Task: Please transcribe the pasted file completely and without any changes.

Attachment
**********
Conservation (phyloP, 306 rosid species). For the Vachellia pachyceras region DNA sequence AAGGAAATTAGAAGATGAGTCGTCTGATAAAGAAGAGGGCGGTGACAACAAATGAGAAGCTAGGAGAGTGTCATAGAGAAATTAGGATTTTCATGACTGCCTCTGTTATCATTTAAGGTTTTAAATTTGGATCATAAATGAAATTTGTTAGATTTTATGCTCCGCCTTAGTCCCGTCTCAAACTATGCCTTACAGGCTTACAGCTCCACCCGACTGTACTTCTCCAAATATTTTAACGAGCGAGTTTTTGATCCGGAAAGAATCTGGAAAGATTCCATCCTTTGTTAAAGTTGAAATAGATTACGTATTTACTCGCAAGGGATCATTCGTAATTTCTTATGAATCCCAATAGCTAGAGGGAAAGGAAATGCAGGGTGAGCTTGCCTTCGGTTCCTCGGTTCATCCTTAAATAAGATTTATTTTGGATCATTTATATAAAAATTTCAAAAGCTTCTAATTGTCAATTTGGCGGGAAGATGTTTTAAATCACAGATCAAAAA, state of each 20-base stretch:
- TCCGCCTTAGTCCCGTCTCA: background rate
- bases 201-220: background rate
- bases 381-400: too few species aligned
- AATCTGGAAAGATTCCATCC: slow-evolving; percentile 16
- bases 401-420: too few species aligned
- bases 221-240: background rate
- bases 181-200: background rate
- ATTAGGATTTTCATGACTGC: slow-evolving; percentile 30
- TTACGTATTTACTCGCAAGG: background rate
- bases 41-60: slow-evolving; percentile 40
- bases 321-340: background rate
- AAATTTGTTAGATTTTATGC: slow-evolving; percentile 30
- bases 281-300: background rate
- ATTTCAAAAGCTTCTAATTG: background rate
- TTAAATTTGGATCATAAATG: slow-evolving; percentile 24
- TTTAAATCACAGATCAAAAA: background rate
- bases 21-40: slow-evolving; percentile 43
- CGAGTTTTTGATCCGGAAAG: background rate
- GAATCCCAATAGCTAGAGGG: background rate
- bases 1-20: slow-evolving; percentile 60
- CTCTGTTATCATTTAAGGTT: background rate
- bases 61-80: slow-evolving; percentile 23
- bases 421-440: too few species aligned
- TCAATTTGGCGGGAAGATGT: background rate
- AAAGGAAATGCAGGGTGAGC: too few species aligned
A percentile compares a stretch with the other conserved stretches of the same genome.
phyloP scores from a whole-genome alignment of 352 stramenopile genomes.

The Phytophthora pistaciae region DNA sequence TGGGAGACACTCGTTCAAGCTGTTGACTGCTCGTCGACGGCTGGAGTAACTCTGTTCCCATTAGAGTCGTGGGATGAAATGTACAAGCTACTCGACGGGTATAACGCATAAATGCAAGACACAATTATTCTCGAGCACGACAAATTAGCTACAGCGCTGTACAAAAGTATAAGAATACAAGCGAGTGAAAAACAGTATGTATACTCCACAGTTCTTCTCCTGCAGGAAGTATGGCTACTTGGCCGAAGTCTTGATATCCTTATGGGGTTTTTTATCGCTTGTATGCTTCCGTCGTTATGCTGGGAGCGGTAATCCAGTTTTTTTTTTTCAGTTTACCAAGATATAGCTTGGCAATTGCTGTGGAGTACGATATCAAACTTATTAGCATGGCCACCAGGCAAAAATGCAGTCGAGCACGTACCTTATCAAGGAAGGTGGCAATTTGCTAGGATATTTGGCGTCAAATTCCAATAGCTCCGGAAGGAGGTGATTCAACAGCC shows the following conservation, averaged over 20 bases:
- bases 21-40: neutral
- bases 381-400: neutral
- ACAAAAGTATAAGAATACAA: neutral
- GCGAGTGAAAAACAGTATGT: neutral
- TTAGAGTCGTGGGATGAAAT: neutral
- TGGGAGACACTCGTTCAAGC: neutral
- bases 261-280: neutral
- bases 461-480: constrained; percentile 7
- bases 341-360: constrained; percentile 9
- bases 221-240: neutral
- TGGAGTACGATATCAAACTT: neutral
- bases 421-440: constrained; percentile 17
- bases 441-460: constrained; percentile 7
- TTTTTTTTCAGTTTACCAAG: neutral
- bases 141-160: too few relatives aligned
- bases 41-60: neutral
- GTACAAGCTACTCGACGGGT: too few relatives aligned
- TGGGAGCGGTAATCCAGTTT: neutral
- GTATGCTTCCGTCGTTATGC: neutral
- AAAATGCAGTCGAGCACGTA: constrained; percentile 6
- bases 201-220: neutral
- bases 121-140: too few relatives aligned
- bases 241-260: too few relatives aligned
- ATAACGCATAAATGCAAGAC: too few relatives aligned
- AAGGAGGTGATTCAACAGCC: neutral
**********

Conservation (phyloP, 306 rosid species). For the Vachellia pachyceras region DNA sequence AAGGAAATTAGAAGATGAGTCGTCTGATAAAGAAGAGGGCGGTGACAACAAATGAGAAGCTAGGAGAGTGTCATAGAGAAATTAGGATTTTCATGACTGCCTCTGTTATCATTTAAGGTTTTAAATTTGGATCATAAATGAAATTTGTTAGATTTTATGCTCCGCCTTAGTCCCGTCTCAAACTATGCCTTACAGGCTTACAGCTCCACCCGACTGTACTTCTCCAAATATTTTAACGAGCGAGTTTTTGATCCGGAAAGAATCTGGAAAGATTCCATCCTTTGTTAAAGTTGAAATAGATTACGTATTTACTCGCAAGGGATCATTCGTAATTTCTTATGAATCCCAATAGCTAGAGGGAAAGGAAATGCAGGGTGAGCTTGCCTTCGGTTCCTCGGTTCATCCTTAAATAAGATTTATTTTGGATCATTTATATAAAAATTTCAAAAGCTTCTAATTGTCAATTTGGCGGGAAGATGTTTTAAATCACAGATCAAAAA, state of each 20-base stretch:
- TCCGCCTTAGTCCCGTCTCA: background rate
- bases 201-220: background rate
- bases 381-400: too few species aligned
- AATCTGGAAAGATTCCATCC: slow-evolving; percentile 16
- bases 401-420: too few species aligned
- bases 221-240: background rate
- bases 181-200: background rate
- ATTAGGATTTTCATGACTGC: slow-evolving; percentile 30
- TTACGTATTTACTCGCAAGG: background rate
- bases 41-60: slow-evolving; percentile 40
- bases 321-340: background rate
- AAATTTGTTAGATTTTATGC: slow-evolving; percentile 30
- bases 281-300: background rate
- ATTTCAAAAGCTTCTAATTG: background rate
- TTAAATTTGGATCATAAATG: slow-evolving; percentile 24
- TTTAAATCACAGATCAAAAA: background rate
- bases 21-40: slow-evolving; percentile 43
- CGAGTTTTTGATCCGGAAAG: background rate
- GAATCCCAATAGCTAGAGGG: background rate
- bases 1-20: slow-evolving; percentile 60
- CTCTGTTATCATTTAAGGTT: background rate
- bases 61-80: slow-evolving; percentile 23
- bases 421-440: too few species aligned
- TCAATTTGGCGGGAAGATGT: background rate
- AAAGGAAATGCAGGGTGAGC: too few species aligned
A percentile compares a stretch with the other conserved stretches of the same genome.
phyloP scores from a whole-genome alignment of 352 stramenopile genomes.

The Phytophthora pistaciae region DNA sequence TGGGAGACACTCGTTCAAGCTGTTGACTGCTCGTCGACGGCTGGAGTAACTCTGTTCCCATTAGAGTCGTGGGATGAAATGTACAAGCTACTCGACGGGTATAACGCATAAATGCAAGACACAATTATTCTCGAGCACGACAAATTAGCTACAGCGCTGTACAAAAGTATAAGAATACAAGCGAGTGAAAAACAGTATGTATACTCCACAGTTCTTCTCCTGCAGGAAGTATGGCTACTTGGCCGAAGTCTTGATATCCTTATGGGGTTTTTTATCGCTTGTATGCTTCCGTCGTTATGCTGGGAGCGGTAATCCAGTTTTTTTTTTTCAGTTTACCAAGATATAGCTTGGCAATTGCTGTGGAGTACGATATCAAACTTATTAGCATGGCCACCAGGCAAAAATGCAGTCGAGCACGTACCTTATCAAGGAAGGTGGCAATTTGCTAGGATATTTGGCGTCAAATTCCAATAGCTCCGGAAGGAGGTGATTCAACAGCC shows the following conservation, averaged over 20 bases:
- bases 21-40: neutral
- bases 381-400: neutral
- ACAAAAGTATAAGAATACAA: neutral
- GCGAGTGAAAAACAGTATGT: neutral
- TTAGAGTCGTGGGATGAAAT: neutral
- TGGGAGACACTCGTTCAAGC: neutral
- bases 261-280: neutral
- bases 461-480: constrained; percentile 7
- bases 341-360: constrained; percentile 9
- bases 221-240: neutral
- TGGAGTACGATATCAAACTT: neutral
- bases 421-440: constrained; percentile 17
- bases 441-460: constrained; percentile 7
- TTTTTTTTCAGTTTACCAAG: neutral
- bases 141-160: too few relatives aligned
- bases 41-60: neutral
- GTACAAGCTACTCGACGGGT: too few relatives aligned
- TGGGAGCGGTAATCCAGTTT: neutral
- GTATGCTTCCGTCGTTATGC: neutral
- AAAATGCAGTCGAGCACGTA: constrained; percentile 6
- bases 201-220: neutral
- bases 121-140: too few relatives aligned
- bases 241-260: too few relatives aligned
- ATAACGCATAAATGCAAGAC: too few relatives aligned
- AAGGAGGTGATTCAACAGCC: neutral